As with the previous series Clemens planned to have a split leads casting arrangement for the new show. Having cast the actor Martin Shaw, Clemens found in the first week of filming that the initial partnership he had arranged for the recording of the pilot episode with the actor Anthony Andrews lacked personal on-screen chemistry due to the similarity of the acting styles of Andrews and Shaw. He thought of Collins as an alternative after seeing a recently filmed episode of The New Avengers, in which Collins and Shaw (both trained at L.A.M.D.A.) had appeared alongside one another and there had been a noticeable dynamic tension between them, both in their acting style and off-screen private personalities. After a screen test of Collins, he replaced Anthony Andrews as 'William Bodie'. Although not getting on particularly well with one another personally, the good-humoured antagonism and bravado between Collins and Shaw on-screen worked well and the series was highly successful on British television for the next six years, making household names of them both. The production came to an end in 1981, although new episodes continued to be shown onscreen until early 1983.
Collins was a private in the 10th Battalion Parachute Regiment of the British Army (a Territorial Army unit) in the late 1970s to early 1980s. He applied to join the Territorial SAS but was rejected because of his celebrity, despite passing the entrance tests.
Acting career (1980s–1990s)Edit
In 1982 he auditioned for the role of 007 with Eon Productions, the highly successful James Bond global cinema franchise, to succeed an aging Roger Moore, but the audition with its producer Cubby Broccoli did not go well and he was rejected as being "too aggressive". Collins regarded this failure in retrospect as the key missed opportunity of his acting career. In 1982 he broke into cinema starring in the role of a British Army officer confronting terrorists in the commercially successful film Who Dares Wins.
As the 1980s progressed Collins attempted to maintain a cinematic career. An initial plan to continue to make feature films with the Who Dares Wins producer Euan Lloyd, including one set in the Falklands War provisionally entitled Task Force South, came to nothing, so he instead signed a German-Italian co-production contract to star in three mercenary war genre feature films directed by Antonio Margheriti set in the Third World, viz., Code Name: Wild Geese (1984), Kommando Leopard (1985) and Der Commander (1988), which attempted to capitalize on the recent box-office hits of The Wild Geese and The Dogs of War, but they were commercially unsuccessful, and in consequence he went back to working in British television production.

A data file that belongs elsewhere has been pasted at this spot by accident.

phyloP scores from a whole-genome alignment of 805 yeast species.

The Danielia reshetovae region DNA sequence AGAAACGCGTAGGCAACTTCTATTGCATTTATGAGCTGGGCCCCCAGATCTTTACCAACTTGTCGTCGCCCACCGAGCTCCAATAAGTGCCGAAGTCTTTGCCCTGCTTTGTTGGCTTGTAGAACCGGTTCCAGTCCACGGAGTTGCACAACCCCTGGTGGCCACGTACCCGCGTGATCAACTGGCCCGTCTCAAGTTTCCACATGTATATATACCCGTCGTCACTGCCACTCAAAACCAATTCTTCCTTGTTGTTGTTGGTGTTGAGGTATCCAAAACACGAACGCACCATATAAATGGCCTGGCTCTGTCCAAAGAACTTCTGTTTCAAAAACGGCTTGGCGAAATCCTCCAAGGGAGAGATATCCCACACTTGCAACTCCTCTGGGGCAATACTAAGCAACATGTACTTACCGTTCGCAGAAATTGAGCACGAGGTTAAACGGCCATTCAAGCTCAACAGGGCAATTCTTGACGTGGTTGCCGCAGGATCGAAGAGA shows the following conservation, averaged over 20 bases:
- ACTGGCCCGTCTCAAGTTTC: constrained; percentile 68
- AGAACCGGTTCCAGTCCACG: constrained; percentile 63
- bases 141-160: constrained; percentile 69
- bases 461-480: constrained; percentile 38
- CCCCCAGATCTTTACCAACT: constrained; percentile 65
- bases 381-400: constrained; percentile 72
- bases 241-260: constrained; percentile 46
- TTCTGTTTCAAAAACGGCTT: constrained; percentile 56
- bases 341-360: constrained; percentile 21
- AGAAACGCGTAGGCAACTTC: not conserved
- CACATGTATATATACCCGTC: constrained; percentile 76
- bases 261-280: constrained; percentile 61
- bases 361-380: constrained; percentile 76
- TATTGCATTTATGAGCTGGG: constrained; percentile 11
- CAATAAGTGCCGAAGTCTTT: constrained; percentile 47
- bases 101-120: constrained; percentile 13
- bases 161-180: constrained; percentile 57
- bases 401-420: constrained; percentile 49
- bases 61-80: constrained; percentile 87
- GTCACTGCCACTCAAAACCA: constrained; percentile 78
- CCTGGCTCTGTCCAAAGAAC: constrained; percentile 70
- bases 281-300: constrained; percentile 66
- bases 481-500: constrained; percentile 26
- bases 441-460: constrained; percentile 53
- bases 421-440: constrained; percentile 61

In 1986 he played the French medieval war-lord Philip Marc in the series Robin of Sherwood. In 1988 he played second lead to Michael Caine in the highly successful British television film Jack the Ripper.
At the start of the 1990s he appeared in the role of "Colonel Mustard" in the British television drama/gameshow Cluedo (1991–92), and the roles became sparser as the decade progressed. In the early 1990s, seeking to extend his career options in drama to work beyond acting he attended courses in screenwriting and direction at the UCLA School of Theater, Film and Television in Los Angeles, California, US, but this led to no subsequent professional employment. In the mid 1990s he moved his family to Los Angeles, where he was residing part-time, while he returned to England intermittently for the occasional provincial theatre tour and minor acting roles in television productions.
In March 1997 Collins announced in an interview on British television that he was in discussions with a production company to star in a new series based on The Professionals, reprising his career signature role of William Bodie as the CI5 Agency's Chief in the part played by Gordon Jackson in the original series. However after months of negotiations it was announced by the producer David Wickes that Collins had been dropped as a casting option for the role for undisclosed reasons, and it had been given to the actor Edward Woodward instead. The new show, entitled CI5:The New Professionals, went on to be a commercial and critical failure, and was abandoned after one series.
In 2003 Collins left Britain and abandoned acting and drama, and saw out his last decade in private business in the United States selling computer equipment.
In early 2012 his return to acting was announced by his theatrical agent issuing a statement that he had been cast to play the role of the Earl Godwin in the historically based feature film production 1066, but in June 2013 it was announced by the same source that he had withdrawn from the production due to ill health.